Conceptual Art II - The Afterglow, 1970 to the present
Dr. Michael Salcman, art historian, poet and neurosurgeon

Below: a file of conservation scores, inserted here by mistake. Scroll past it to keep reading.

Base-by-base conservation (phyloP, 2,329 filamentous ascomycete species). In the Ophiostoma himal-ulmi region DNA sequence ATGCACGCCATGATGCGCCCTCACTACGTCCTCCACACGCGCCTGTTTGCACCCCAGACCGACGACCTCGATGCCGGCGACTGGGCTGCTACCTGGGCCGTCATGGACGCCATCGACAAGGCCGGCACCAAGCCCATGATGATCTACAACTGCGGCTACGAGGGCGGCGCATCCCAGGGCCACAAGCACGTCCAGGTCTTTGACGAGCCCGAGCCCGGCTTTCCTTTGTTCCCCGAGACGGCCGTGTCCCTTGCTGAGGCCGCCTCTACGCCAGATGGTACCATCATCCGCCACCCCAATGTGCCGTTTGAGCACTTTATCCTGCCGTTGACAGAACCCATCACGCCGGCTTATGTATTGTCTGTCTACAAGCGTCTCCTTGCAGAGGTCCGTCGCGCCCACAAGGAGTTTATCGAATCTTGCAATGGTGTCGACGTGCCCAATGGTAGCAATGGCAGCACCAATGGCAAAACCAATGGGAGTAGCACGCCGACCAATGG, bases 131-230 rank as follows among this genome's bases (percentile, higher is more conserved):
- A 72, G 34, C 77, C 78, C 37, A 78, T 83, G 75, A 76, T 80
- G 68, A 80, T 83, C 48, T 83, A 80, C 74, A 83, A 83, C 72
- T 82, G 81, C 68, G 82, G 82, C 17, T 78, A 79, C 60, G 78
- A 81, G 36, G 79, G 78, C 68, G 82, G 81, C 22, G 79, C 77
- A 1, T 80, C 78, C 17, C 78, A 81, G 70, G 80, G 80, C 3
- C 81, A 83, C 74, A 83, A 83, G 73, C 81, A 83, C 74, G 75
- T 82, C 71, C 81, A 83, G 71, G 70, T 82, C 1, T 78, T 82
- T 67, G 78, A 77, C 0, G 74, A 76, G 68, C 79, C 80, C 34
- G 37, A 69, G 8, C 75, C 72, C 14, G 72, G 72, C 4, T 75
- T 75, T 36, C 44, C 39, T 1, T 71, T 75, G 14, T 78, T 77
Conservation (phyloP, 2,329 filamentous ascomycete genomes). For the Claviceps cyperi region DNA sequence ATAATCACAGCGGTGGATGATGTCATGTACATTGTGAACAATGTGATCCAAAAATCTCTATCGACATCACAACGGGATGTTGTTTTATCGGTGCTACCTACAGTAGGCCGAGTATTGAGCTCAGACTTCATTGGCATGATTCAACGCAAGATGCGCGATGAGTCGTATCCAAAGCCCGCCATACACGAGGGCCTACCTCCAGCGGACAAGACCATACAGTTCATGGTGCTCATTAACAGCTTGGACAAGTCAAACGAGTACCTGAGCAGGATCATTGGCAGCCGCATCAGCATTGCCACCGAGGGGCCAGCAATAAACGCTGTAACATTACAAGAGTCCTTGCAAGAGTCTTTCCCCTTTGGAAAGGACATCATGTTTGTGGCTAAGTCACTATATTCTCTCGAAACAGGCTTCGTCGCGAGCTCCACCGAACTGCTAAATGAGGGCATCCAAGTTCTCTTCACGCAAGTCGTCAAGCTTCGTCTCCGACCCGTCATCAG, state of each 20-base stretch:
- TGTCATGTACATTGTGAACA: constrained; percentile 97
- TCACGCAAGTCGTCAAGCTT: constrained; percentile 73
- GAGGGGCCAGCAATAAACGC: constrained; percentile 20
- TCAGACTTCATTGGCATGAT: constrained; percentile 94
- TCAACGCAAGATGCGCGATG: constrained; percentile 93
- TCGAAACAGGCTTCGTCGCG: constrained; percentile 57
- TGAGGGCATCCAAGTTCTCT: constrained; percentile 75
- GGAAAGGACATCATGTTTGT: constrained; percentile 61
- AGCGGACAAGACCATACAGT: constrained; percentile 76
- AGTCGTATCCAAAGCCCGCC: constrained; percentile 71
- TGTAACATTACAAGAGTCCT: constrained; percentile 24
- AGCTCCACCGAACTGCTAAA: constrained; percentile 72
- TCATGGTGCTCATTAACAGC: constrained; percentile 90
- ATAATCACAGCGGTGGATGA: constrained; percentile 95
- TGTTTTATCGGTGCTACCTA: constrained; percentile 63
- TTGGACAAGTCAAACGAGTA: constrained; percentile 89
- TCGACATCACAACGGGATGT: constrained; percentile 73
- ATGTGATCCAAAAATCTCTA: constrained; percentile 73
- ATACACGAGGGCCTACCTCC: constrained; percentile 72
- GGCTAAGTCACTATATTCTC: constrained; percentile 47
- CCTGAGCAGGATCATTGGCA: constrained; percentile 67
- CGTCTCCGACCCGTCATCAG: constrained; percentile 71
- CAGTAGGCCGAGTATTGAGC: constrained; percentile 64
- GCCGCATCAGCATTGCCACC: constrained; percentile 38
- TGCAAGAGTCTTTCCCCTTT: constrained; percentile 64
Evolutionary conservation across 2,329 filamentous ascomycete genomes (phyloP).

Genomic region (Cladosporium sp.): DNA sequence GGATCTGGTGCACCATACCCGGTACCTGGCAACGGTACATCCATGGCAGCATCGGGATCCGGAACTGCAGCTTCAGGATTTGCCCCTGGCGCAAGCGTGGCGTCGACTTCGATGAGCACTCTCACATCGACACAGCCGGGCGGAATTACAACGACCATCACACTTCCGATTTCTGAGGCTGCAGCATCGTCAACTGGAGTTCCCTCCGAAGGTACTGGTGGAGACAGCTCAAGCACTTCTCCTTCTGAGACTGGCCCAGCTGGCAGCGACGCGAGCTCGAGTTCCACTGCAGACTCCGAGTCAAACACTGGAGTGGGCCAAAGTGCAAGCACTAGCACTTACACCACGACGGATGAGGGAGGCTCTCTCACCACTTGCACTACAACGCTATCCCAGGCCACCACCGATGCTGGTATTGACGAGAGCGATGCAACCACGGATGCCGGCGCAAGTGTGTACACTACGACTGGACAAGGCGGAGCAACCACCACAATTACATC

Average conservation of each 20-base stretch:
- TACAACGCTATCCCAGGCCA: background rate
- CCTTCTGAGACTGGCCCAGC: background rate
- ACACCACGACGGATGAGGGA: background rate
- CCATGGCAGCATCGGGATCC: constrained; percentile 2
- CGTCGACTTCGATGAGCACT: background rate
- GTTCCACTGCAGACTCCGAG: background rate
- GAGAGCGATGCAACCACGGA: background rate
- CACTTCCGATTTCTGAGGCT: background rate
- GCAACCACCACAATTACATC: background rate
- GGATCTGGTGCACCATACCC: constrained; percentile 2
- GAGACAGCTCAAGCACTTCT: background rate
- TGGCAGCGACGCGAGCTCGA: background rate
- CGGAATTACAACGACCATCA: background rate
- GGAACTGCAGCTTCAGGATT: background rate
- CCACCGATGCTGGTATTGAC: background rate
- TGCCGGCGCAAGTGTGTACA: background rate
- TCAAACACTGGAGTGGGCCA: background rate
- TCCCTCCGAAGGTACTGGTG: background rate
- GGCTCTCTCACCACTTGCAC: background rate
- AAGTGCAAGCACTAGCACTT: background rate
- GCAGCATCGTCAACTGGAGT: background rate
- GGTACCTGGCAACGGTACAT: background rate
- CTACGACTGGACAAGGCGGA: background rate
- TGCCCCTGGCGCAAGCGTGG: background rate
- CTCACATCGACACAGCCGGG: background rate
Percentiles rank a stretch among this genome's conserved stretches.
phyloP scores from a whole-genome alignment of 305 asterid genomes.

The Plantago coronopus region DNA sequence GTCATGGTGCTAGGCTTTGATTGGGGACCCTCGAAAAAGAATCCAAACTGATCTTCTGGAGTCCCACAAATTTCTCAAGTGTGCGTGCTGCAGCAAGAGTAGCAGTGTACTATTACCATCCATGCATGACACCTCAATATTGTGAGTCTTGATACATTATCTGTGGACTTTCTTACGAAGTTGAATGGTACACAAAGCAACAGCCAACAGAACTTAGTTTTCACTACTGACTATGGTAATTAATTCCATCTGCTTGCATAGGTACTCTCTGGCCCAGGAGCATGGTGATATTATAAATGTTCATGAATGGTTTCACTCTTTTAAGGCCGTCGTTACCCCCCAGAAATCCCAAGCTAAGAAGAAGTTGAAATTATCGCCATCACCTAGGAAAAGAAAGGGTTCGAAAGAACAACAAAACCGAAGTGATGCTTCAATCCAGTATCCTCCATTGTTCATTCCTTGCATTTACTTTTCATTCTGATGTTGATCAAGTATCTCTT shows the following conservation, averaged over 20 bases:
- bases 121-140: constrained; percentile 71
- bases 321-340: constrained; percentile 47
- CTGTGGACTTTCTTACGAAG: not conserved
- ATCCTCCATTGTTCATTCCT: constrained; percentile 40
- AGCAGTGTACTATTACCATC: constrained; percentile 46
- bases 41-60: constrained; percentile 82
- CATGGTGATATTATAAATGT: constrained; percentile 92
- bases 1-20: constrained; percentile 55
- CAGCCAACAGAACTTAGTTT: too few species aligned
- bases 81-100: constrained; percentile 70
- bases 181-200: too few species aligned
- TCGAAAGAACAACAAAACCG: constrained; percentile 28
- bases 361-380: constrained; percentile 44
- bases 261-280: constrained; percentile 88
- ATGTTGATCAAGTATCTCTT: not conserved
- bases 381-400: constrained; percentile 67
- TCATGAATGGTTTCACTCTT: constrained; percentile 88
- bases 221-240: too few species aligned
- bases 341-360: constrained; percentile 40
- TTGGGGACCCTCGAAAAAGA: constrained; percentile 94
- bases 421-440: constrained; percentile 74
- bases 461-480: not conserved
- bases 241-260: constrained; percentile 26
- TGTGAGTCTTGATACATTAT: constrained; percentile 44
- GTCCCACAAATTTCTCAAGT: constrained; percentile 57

Starting in the 1970’s, the philosophy of Conceptual Art created offshoots like Performance Art, Arte Povera and Installation Art, and directly impacted generations of photographers. In Europe, Conceptual Art continued to advance through artists like Joseph Beuys and Yves Klein, as well as Jannis Kounellis, an Arte Povera artist. The art critic Walter Benjamin’s seminal publication, The Work of Art in the Age of Mechanical Reproduction, posed the idea that visual culture had come to the end of originality and authenticity. Installation artists, like Rachel Whiteread and Ann Hamilton, along with Cindy Sherman and Richard Prince of the Pictures Generation, took Benjamin’s critical theory to heart posing questions around authorship and accessibility. Today, Conceptual Art is a spectrum of artistic mediums from traditional to truly cutting edge, and the influences of the movement can be found in Gerhard Richter’s paintings, Bruce Nauman’s videos, Janine Antoni’s products and performances, and Felix Gonzalez-Torres’ “Candy Spills”. Many such artists are also involved in Identity Art about gender, sexuality and race. Almost every type of art today (including painting) is displayed with post hoc explanations about its conceptual basis, but in most cases the emphasis is on both the object and the theory behind its making. Unlike the 1960s and 1970s, almost no Conceptual art today is simply about the idea.
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